Hidden Pitfalls of Increasing U.S. Dependence on Canadian Oil Sands

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This slide show explores environmental and national security impacts of increasing U.S. dependence on imports of oil from Canadian oil sands, and discusses some pitfalls for policy makers and …

This slide show explores environmental and national security impacts of increasing U.S. dependence on imports of oil from Canadian oil sands, and discusses some pitfalls for policy makers and investors.

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  • 1. More Slides from Ed Dolan’s Econ Blog http://dolanecon.blogspot.com/ Hidden Pitfalls of Increasing U.S. Dependence on Canadian Oil Sands Posted January 9, 2011 Terms of Use: These slides are made available under Creative Commons License Attribution—Share Alike 3.0 . You are free to use these slides as a resource for your economics classes together with whatever textbook you are using. If you like the slides, you may also want to take a look at my textbook, Introduction to Economics , from BVT Publishers.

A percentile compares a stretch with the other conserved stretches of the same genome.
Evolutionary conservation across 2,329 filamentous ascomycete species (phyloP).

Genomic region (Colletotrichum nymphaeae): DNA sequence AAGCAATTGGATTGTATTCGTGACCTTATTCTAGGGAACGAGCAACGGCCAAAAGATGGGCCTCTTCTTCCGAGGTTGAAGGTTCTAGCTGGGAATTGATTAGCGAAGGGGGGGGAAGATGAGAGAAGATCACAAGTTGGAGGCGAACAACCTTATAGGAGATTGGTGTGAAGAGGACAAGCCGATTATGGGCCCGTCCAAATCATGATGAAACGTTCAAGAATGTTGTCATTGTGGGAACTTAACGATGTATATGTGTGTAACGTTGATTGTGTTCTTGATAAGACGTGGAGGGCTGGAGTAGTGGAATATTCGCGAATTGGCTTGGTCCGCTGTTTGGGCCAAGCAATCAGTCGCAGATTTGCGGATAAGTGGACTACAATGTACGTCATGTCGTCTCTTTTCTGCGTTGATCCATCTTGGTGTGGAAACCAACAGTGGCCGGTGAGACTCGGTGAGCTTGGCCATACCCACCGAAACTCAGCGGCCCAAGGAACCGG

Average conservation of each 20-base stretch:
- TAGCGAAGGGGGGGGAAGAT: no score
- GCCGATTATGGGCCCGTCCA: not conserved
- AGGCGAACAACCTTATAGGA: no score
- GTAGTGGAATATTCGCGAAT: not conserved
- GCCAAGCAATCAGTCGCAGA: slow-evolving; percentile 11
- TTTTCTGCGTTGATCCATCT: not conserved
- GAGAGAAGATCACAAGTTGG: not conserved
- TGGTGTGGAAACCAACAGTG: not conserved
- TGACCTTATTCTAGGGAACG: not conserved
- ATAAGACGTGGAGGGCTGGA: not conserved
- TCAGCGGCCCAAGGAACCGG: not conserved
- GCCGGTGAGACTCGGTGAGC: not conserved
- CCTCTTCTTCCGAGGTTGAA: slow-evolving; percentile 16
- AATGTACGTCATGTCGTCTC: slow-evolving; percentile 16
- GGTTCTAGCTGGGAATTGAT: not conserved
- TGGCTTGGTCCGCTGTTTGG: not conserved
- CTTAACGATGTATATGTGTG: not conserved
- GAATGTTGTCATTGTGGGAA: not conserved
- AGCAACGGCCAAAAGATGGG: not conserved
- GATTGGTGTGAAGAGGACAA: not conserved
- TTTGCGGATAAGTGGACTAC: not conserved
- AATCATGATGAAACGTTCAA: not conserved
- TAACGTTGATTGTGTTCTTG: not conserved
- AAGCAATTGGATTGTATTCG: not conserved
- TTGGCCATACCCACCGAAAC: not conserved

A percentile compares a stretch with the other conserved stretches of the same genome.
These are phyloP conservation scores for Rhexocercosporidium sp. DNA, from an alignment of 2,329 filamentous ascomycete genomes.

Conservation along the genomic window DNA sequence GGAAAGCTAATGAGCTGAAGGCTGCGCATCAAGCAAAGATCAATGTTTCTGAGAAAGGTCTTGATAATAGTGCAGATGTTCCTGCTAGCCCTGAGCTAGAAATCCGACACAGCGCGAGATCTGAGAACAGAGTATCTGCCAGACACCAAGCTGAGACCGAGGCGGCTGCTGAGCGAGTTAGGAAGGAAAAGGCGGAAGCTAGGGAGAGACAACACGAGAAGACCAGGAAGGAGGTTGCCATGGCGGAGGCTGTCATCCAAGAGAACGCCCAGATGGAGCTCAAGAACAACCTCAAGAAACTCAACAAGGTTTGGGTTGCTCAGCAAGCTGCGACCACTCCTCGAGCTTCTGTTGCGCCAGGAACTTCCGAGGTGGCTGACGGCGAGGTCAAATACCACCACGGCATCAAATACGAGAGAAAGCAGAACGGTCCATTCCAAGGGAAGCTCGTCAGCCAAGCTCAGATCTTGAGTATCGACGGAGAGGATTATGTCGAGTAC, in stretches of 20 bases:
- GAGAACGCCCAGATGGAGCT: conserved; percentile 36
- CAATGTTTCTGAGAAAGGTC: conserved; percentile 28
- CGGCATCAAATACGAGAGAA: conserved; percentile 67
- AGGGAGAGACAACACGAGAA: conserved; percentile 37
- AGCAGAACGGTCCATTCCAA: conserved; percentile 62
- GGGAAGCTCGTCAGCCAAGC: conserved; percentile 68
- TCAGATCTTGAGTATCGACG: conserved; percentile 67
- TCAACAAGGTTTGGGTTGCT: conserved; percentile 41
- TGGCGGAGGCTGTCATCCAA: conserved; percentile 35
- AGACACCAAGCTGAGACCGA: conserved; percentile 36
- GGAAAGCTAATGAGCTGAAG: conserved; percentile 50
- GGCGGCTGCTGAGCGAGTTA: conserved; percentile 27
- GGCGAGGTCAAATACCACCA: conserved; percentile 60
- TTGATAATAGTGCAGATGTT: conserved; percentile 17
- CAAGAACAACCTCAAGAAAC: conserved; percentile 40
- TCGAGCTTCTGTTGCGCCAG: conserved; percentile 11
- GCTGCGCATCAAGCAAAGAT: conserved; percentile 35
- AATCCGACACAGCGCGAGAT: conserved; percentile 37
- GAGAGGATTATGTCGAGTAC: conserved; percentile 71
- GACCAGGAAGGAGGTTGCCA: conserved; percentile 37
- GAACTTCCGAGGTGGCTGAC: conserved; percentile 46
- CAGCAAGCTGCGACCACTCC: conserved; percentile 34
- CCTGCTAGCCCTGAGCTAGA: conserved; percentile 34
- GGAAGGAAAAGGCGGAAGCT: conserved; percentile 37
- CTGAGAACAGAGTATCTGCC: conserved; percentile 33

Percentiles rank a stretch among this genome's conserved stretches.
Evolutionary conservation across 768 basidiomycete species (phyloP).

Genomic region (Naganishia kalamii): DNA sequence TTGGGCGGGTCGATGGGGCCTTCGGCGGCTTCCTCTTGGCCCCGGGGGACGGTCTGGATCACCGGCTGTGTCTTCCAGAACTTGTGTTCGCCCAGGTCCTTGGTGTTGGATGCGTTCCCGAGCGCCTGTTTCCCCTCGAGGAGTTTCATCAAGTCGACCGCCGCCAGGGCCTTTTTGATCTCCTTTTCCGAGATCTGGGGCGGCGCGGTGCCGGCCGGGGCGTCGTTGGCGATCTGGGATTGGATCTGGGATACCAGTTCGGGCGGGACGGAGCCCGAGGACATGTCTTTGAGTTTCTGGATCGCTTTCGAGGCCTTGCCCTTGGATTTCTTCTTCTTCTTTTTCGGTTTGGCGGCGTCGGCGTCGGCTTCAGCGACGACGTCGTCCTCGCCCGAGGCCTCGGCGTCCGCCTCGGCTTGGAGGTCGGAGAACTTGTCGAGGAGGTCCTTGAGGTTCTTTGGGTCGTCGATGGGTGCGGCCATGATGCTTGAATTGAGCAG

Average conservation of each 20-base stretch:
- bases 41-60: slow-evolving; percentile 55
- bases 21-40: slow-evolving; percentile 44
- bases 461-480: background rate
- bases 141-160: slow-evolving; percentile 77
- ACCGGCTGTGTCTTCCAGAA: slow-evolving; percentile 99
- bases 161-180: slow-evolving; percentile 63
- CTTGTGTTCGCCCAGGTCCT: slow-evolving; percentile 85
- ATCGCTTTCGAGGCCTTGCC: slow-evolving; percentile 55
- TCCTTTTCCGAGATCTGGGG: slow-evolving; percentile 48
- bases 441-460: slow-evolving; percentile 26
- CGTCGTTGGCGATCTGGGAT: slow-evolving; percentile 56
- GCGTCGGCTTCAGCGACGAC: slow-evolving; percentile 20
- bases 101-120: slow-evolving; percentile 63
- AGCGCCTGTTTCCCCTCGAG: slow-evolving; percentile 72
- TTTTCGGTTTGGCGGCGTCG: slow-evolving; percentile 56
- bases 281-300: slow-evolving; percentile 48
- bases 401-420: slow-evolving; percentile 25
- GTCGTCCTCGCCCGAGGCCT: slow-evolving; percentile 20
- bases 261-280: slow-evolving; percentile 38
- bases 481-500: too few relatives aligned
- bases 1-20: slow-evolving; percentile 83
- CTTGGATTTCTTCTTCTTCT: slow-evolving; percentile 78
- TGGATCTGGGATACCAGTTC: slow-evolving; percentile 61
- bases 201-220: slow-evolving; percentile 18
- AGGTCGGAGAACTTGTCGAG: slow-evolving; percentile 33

• 2. U.S. Imports of Canadian Oil Canada is now the leading source of U.S. oil imports About half of all Canadian oil output, and an increasing share of U.S. imports, comes from oil sands What are the economic, environmental, and security implications of increasing U.S. dependence on Canadian oil sands? Posted Jan. 9, 2011 on Ed Dolan’s Econ Blog http://dolanecon.blogspot.com
  • 3. The Production Process Posted Jan. 9, 2011 on Ed Dolan’s Econ Blog http://dolanecon.blogspot.com Tailings pond Surface mine Sulfur stockpiles Processing plant Most “oil” from Canadian sands (more accurately, a heavy hydrocarbon called bitumen ) is produced by surface mining. This photo shows Syncrude’s base mine in Alberta. Some bitumen is also produced by subsurface operations. Photo source: http://commons.wikimedia.org/wiki/File:Syncrude_mildred_lake_plant.jpg